As we near our twelfth year of Jamie’s Farm and consider expansion onto not three but four different farms, we have been reflecting on the very beginnings of Jamie’s Farm. Over the course of this time we have grown from a few experimental groups to opening our third fully operational farm in October 2017. One of the most commonly asked questions here at Jamie’s Farm is how to start up a social enterprise, and how to take an idea into something real and something sustainable. So here it is, a personal recollection of the trials and tribulations of the first couple of years at Jamie’s Farm, from our first employee.
It all began for me after a day’s riding with Tish, Jamie’s mum. We were having coffee and a chat in the kitchen when Jamie arrived, very excited, because he had persuaded a fellow teacher from the school where they both taught, Haling Manor School in Croydon, to bring a group of pupils to stay at Tish’s home during half term.
But I’m getting ahead of myself….
Earlier that year Jamie was thinking about a proposal he was writing on Social Enterprise as part of the Teach First Leadership Development Programme. He came home every weekend during the lambing season and would drive back to London early on a Monday morning, but this Monday was different….
He’d had the idea to take some lambs back with him to school. So, he set it up with the school and then loaded up the Land Rover and trailer with the chosen lambs, feed, water, bedding, hurdles (joined together to make a pen) and arrived at the school unannounced to the children, and proceeded to create a small sheep sanctuary in the corner of the playground. He then waited to see what the reaction would be…
Curiosity, first and foremost… The children were amazed and wanted to know what was going on. The connection was there in an instant. Despite the difficulties to engage some young people in the classroom and to catch their imagination and attention, here in one moment, Jamie had all the attention he could hope for.
Jamie knew then, that he was on the right track with his proposal but, more than that, he realised that this was a way to show the children how he had grown up, looking after animals, respecting and nurturing them and how it built his own confidence and self esteem. The spark of an idea was born: to bring groups down to his home and let them benefit from the challenges and rewards of farming life.
The first group arrived … with a lot of thought (Including a trip to Tesco with Jamie, a large size trolley, and no concept of how to cater for 12 children) but almost no framework except that we all wanted them to have a wonderful experience from their stay.
Jamie introduced them to farming, working up in the woods, cleaning out pigsties back at the farm, preparing, planting and picking vegetables and fruit. Our meals were simple and we tried to keep things recognisable for all the children so they could keep their strength up. Tish talked to them about their lives and expectations of themselves, which was a new experience for many of them, and slowly and surely they began to trust Tish, and over the days it was like opening a window to let a fresh breeze in. They began to see themselves differently, and with farming, food and friendship, went home with new ideas bubbling in their heads.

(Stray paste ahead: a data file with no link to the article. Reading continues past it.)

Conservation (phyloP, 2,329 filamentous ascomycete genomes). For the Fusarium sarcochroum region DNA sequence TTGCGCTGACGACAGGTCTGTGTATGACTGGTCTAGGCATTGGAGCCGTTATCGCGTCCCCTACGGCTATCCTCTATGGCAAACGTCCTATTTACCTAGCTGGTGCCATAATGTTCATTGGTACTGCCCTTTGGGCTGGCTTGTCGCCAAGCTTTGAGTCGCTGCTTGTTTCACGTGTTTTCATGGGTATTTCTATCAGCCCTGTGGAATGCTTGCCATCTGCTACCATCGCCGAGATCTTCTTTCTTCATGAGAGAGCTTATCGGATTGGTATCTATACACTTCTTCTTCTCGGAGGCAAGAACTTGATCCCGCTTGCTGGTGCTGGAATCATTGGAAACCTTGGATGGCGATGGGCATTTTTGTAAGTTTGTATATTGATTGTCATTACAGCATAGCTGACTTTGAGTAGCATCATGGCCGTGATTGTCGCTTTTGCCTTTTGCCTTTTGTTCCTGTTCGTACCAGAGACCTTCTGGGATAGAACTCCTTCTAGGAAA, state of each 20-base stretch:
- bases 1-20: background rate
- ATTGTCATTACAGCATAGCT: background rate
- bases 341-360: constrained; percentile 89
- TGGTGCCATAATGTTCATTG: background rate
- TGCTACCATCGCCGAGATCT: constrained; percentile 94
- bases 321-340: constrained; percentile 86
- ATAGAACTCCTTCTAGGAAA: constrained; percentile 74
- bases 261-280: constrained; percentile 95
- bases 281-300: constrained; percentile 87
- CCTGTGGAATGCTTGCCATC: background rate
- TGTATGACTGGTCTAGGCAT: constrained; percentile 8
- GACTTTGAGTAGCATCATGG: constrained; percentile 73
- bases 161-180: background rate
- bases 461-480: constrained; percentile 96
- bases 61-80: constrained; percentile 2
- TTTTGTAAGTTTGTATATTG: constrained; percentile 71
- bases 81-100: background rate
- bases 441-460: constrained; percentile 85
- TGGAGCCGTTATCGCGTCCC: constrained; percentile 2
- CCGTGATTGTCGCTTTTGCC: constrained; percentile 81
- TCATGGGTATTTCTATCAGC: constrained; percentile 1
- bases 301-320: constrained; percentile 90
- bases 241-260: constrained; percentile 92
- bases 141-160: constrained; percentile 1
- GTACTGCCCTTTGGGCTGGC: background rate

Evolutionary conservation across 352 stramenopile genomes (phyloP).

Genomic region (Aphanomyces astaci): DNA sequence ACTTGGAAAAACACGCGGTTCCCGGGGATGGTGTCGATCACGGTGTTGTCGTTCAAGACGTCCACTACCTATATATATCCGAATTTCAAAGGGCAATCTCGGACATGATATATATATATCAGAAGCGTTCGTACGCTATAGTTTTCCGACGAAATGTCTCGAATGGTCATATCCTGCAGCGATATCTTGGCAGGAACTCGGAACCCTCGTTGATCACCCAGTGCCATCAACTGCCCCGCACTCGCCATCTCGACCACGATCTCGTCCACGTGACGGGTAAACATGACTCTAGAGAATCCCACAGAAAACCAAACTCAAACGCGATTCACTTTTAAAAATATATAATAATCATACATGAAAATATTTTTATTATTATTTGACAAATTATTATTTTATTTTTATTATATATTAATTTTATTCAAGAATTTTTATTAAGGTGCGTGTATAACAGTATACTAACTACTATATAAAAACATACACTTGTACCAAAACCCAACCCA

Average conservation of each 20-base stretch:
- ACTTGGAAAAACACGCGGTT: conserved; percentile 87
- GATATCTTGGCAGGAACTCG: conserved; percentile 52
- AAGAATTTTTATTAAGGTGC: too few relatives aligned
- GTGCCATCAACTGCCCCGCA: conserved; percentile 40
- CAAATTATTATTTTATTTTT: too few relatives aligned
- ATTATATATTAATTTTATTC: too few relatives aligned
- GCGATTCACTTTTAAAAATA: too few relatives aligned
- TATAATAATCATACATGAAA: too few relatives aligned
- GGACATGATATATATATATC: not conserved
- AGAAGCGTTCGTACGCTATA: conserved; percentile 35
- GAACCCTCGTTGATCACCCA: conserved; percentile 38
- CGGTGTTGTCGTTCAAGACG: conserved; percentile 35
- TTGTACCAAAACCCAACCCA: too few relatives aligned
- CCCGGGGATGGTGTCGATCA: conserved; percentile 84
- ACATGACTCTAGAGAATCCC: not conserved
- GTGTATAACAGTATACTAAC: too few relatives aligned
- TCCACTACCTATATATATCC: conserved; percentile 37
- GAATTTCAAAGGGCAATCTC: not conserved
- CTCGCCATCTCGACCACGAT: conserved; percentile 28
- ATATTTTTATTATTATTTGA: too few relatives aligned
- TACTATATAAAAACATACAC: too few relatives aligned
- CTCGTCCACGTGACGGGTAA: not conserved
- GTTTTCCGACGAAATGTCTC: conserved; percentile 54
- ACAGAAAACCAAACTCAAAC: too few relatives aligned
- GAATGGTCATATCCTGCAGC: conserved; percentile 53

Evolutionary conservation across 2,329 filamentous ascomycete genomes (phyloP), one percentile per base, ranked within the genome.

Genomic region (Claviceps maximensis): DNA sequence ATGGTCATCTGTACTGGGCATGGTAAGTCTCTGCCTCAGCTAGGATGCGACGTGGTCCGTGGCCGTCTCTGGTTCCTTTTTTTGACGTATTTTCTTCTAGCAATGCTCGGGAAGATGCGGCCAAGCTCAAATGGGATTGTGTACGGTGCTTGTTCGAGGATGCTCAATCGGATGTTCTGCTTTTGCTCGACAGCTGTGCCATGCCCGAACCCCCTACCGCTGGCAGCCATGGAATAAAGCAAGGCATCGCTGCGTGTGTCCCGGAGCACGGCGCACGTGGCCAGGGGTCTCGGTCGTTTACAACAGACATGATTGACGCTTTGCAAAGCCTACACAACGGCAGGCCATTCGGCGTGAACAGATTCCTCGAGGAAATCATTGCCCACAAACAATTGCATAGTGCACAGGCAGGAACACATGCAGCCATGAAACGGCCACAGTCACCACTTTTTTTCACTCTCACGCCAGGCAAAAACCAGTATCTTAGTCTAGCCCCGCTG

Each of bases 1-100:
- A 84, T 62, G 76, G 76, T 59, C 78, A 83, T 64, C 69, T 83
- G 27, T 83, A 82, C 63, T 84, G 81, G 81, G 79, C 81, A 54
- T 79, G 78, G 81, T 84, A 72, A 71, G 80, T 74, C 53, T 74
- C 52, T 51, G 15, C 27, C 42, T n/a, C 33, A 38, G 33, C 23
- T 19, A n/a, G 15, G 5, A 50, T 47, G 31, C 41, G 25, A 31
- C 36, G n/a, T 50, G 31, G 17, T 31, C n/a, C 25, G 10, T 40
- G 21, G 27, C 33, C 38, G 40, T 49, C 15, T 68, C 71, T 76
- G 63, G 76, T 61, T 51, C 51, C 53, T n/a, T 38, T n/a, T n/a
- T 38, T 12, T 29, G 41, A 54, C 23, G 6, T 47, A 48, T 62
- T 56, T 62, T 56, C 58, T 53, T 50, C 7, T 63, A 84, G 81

I remember so many of our early visitors: like Jack, who really didn’t like any of the food, was withdrawn and unable to make friends. However, on Wednesday morning he came in the kitchen to help me make flapjacks, and that was it! He loved them, he loved making them and best of all, when the others came in hungry from activities, the first question was: “Has Jack made his flapjacks?” He felt at home and validated and he relaxed on the farm – it helped that for the rest of the week he was known as “Flap Jack.” Or another young man who really had no skills and had been in a lot of trouble both at school and on the farm, until Jamie put him in charge of an enormous grass strimmer and clearing a bank of nettles (some might comment that this was quite a surprising choice of activity for an angry young man) but it went extremely well and later he managed to explain that it had made him feel “powerful and peaceful all at the same time” which at that point was about the first words he had uttered.
I can’t begin to convey how exciting it was to be a tiny part of this fledgling idea. I was happy to be in the kitchen, getting lunch or dinner ready and often had helpers arrive, needing a break from the outside jobs, who were happy to come and help chop, or stir, or lay a table and have a chat.
It goes without saying that I have learnt so much from Jamie’s Farm and love my continued involvement with them all these years later. It gives me great pleasure to know that from that just like that first ever group, more than 900 young people benefit from their time at Jamie’s Farm each year, and that number is only set to increase. Bring on the next 11 years!
Written by Charlotte Nicholson
Charlotte is our stupendous chef who ensures that all children get involved with the cooking and are well catered for. Charlotte ensures our food is fresh and locally sourced. Her hobbies include dog training (something very much encouraged at our Hill House Farm). She was also Jamie’s Farm’s first ever employee all those years ago.